By Stephanie Humphrey
According to a statistic by Scientific American, the United States houses 4 percent of the world’s population, but accounts for 22% of global COVID-19 deaths.
Many experts agree that the level of misinformation circulated during this pandemic has been unprecedented, and that incorrect information plays a large part in people not following public health recommendations, as well as widespread vaccine avoidance.
But even before we’d spent the past 18 months and counting fighting COVID-19 misinformation, the internet had always been a hotbed of conspiracy theories and fake news. So where can you go online to get the truth?
When in doubt, check out these websites to verify what you read on the internet.
Snopes.com has been fact checking stories on the internet for almost 25 years. They check news stories, verify whether politicians are telling the truth or not, debunk conspiracy theories, and they can tell you whether that post you saw on Facebook is a hoax.
You can also send them questions if you don’t find what you’re looking for on the site.
There are lots of other websites on the internet that you can use to fact-check, but Snopes.com is a one-stop shop for verifying everything from the latest news stories to everyday urban legends.
FactCheck.org is a nonpartisan, nonprofit project founded in 2003 by the Annenberg Public Policy Center at the University of Pennsylvania. They are primarily tasked to be a ‘consumer advocate’ for voters that aims to reduce the level of deception and confusion in U.S. politics.
But they also have an area of the website called SciCheck devoted to debunking misleading scientific claims meant to negatively influence the public as well. There is a page dedicated specifically to viral internet rumors, and you can also submit a question to the team. The project is working closely with Facebook to help identify and label viral fake news stories on that platform.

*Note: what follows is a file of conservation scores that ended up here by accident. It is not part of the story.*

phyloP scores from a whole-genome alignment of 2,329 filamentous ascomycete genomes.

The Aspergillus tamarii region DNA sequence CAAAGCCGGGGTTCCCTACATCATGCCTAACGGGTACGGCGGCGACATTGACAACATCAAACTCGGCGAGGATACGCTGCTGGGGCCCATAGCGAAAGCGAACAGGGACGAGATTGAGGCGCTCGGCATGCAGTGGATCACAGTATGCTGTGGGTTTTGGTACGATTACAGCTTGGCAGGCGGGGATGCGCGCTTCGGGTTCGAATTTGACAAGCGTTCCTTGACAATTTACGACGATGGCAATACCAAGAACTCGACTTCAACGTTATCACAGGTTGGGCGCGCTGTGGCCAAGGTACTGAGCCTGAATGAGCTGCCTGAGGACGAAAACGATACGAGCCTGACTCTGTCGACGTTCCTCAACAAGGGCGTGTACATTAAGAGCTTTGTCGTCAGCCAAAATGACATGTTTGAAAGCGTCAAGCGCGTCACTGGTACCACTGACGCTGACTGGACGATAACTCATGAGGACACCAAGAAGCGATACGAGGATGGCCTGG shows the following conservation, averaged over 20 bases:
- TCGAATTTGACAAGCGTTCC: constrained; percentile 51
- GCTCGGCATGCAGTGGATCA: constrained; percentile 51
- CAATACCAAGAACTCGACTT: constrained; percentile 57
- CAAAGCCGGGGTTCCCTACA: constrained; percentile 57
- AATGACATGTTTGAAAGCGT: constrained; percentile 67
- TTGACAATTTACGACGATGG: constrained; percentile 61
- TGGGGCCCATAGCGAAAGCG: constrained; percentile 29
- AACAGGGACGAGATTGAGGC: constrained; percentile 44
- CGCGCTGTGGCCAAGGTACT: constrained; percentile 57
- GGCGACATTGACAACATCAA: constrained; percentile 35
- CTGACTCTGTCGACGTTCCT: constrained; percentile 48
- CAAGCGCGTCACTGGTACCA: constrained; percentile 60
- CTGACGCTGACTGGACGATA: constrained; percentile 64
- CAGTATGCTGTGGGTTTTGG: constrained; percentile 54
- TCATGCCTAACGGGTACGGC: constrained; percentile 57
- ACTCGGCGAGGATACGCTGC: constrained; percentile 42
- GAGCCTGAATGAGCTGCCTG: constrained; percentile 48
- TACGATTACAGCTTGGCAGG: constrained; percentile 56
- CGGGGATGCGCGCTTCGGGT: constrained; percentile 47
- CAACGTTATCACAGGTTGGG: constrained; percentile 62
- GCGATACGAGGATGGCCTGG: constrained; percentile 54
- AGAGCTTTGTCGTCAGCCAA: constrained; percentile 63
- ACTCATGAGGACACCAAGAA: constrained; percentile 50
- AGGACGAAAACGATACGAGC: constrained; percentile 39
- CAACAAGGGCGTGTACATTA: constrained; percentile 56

Now, if you’re browsing the web and aren’t sure whether what you’re reading is true or not, consider these tips:
Consider the source – There are A LOT of fake news websites that are intended to trick you into thinking they’re the real thing. For example, you might think you’re reading a story on cnn.com, but when you look more closely at the URL, it’s actually cnn.co.
It’s only the difference of one letter, but it makes a huge difference in the validity of the information you’ll get from the site. Always check the web address, and make sure the site isn’t meant to be a satirical news site either.
Check the date – A lot of websites try to mislead you by posting stories of events that happened a long time ago and tying them to current events. You might see a story about a riot from years ago being tied to a Black Lives Matter protest that happened last week to make it seem like there was more chaos, violence, and damage than there really was.
Also – check the photos that are run with news stories. There are tons of instances where the photo placed with a story has absolutely no connection whatsoever to the story itself. If you can’t verify the photo with one of the sources above, you can always do a reverse image search on Google.
Read past the headline – This is a particularly sore spot for me! I can’t tell you how many times friends shared news stories when it was obvious they hadn’t read past the headline. Even if you only get a few sentences in, that will typically tell you whether the headline was just clickbait and is unrelated to the actual story. Check out other stories on the website, too.
If you’re reading an article about the coronavirus, but there’s another story somewhere else about an Elvis sighting, that website is probably not the most reliable source. Finally, check the author of the news story as well. If there isn’t an author listed, that’s even more of a sign to be skeptical.
We’ve come to a point in our current culture where misinformation is literally killing people. Please use these tools to verify information before you share it – someone’s life could depend on it.
Stephanie Humphrey is a former engineer turned tech-life expert and author. She is a contributor to “Good Morning America” and Fox 29’s “Good Day Philadelphia.” You can find Stephanie all around the web @TechLifeSteph and get her book “Don’t Let Your Digital Footprint Kick You in the Butt!” on Amazon.